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Rather than full pruning, some gardeners like to thin plants in summer because one, it’s easier to see how much thinning is needed when branches are still thickly foliaged, and two, growth is slower this time of year, so it is less likely to stimulate new growth – an advantage when thinning.

HOW TO PRUNE There are four basic pruning cuts, each aimed at producing a different effect. For cuts that involve cutting above a growth bud, angle your cut at about 45 degrees, with the lowest point of the cut opposite the bud and even with it and the highest point about 1/4-inch above the bud. Each of the following steps can be applied to your specific pruning needs. – CUT 1: Pinching is one of the “easiest” cuts to make, without actually cutting. Simply pinch off a terminal bud with your thumb and forefinger. This stops the stem and encourages bushy growth. It is typically done on annual and perennial flowers, and on some vegetables. Also use it to direct growth of small-leaved shrubs and give the plant an even shape. – CUT 2: Heading means cutting farther back on the shoot than you would for pinching. In most cases, the lateral bud has already grown a leaf, and you cut right above it. Usually done with hand-held pruners, heading stimulates the buds just below the cut, encouraging dense growth. – CUT 3: Shearing, customarily used to create a hedge or bush with spherical or square form, is a form of heading that makes no attempt to cut back to a bud. However, because plants chosen for this treatment typically have many lateral buds close together, you’ll usually end up cutting near one. Shearing stimulates many buds to produce new growth, so you’ll be repeating the job regularly after you start. Because this method cuts right through leaves, it’s best done on small-leaved plants, where damage is less noticeable. Use handheld or electric hedge shears for this.

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– CUT 4: Thinning reduces the bulk of a plant with minimal regrowth. Each cut removes an entire stem or branch, either back to its point of origin on the main stem or to the point where it joins another branch. Because you remove a number of lateral buds along with the stem or branch, you’re less likely to wind up with clusters of unwanted shoots than when you are making heading cuts. (A common mistake of inexperienced gardeners is to make a heading cut when a thinning cut is needed.) Use handheld pruners, loppers, or a pruning saw to make thinning cuts, depending on the thickness of the branch being cut.

PRUNING TOOLS

– HAND SHEARS: Use hand shears for branches up to 1/4-inch in diameter. Scissor-type shears make tight, close cuts on plants. Hold shears to make sure they fit your hand and feel comfortable. – LOPPING SHEARS: For branches up to 11/2 inches in diameter, reach for lopping shears. Buy shears with lightweight handles for easy use. Extendable handles let you reach higher branches. – PRUNING SAWS: For branches more than 11/2 inches in diameter, use pruning saws. Coarse teeth cut on the pull stroke for easy and safe pruning. – POLE PRUNERS: You’ll need pole pruners for branches more than 1-inch thick and beyond arm’s reach. Pole pruners feature a pruning shear head or saw that works via rope action. Look for pruners with a handle that disassembles for easy storage. – HEDGE SHEARS: Use hedge shears for shaping and snipping new growth on shrubs.  Jimmy Tompkins is the owner of JT’s Landscaping and Lawncare. If you are in need of pruning or any other landscaping and lawncare service, contact the experts at JT’s. They have decades of experience serving homeowners throughout Raleigh and the Triangle area. Jimmy may be reached at 919-453-2716, or visit jts-landscaping.com for more information.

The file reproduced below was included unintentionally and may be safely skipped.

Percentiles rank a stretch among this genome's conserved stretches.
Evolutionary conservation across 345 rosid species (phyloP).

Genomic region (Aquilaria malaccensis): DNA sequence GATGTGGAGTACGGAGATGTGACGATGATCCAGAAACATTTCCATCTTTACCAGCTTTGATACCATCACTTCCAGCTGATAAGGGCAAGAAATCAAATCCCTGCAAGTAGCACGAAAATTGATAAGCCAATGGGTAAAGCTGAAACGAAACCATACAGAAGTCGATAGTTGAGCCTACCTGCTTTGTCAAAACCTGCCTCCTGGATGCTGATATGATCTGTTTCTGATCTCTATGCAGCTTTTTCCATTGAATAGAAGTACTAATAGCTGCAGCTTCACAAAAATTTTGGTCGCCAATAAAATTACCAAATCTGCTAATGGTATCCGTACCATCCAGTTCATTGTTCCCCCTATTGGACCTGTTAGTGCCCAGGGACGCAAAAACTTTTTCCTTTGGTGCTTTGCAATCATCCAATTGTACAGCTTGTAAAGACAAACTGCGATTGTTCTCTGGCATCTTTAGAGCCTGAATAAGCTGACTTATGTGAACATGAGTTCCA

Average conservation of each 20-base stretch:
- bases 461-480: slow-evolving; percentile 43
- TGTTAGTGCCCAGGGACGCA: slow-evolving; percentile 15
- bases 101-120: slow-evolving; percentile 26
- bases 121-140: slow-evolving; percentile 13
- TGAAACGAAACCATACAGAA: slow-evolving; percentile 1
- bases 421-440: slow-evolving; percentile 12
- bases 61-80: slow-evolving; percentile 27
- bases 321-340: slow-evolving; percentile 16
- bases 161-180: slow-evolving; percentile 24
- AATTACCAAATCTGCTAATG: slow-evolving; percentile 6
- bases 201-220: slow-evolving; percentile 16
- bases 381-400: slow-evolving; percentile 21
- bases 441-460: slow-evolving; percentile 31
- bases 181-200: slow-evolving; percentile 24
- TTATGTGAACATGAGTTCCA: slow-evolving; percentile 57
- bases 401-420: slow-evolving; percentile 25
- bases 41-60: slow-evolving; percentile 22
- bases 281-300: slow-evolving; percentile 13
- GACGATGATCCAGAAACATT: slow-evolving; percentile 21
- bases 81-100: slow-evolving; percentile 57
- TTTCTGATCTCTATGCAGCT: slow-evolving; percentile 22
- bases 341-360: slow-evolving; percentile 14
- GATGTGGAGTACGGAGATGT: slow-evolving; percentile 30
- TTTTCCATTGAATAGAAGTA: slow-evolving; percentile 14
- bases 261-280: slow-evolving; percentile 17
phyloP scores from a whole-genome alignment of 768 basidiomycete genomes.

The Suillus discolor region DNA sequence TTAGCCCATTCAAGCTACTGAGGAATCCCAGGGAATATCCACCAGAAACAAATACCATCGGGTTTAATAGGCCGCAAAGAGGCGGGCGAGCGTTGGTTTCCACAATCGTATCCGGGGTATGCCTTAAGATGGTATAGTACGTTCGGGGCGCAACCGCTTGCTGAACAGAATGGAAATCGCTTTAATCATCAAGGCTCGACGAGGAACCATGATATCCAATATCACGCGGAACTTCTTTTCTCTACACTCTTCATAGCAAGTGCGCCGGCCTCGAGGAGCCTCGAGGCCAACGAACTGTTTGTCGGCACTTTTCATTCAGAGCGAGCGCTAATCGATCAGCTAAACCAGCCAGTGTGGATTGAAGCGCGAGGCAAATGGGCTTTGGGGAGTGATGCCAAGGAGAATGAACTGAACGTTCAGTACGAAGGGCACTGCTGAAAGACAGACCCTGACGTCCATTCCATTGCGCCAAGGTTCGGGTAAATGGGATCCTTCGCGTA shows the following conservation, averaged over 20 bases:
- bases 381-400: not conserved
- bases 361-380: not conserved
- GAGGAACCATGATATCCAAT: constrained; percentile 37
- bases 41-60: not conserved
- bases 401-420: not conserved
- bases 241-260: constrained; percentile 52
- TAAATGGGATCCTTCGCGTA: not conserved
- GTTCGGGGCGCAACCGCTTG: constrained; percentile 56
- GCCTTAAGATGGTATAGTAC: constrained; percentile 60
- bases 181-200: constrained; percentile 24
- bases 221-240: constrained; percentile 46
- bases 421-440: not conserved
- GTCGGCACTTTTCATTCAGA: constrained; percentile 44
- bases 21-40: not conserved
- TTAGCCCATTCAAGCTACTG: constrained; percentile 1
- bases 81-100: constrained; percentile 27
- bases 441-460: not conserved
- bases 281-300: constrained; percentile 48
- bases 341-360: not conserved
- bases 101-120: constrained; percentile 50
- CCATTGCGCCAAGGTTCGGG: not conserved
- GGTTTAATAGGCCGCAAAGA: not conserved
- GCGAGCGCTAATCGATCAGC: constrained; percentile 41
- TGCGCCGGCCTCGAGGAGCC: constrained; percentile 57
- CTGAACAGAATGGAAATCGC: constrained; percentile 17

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SLEEP...

WHERE HAVE YOU GONE? SECRETS OF THE ELUSIVE SLUMBER BY NICK PIONE

As described by the Mayo Clinic, sleep provides the founda-

WHAT CAN WE DO?

tion for all of your daily habits and decisions. Sleep depriva-

So what can we do to sleep more and improve the quality of our sleep? Try one or all of the following tips.

tion can negatively affect your mood and temperament, as well as your ability to focus on daily tasks. Furthermore, it plays a critical role in immune function, metabolism, memory, learning, and other vital functions. But for many, getting a good night of sleep isn’t a simple task. Does this seem like a dream for you? I get it – I was that guy in my 20s who bragged about how I could drink a double espresso and then go right to sleep. Now that I’m not in my 20s, when I have a

D

couple glasses of wine, I toss and turn all night. oes this sound like you? If so, you are not alone. In fact, only a quarter of Americans get the recommended seven hours of sleep per night. Compare that to the 1940s, when Americans averaged 7.9 hours per night.

SO WHY ARE WE ALL SLEEPING LESS?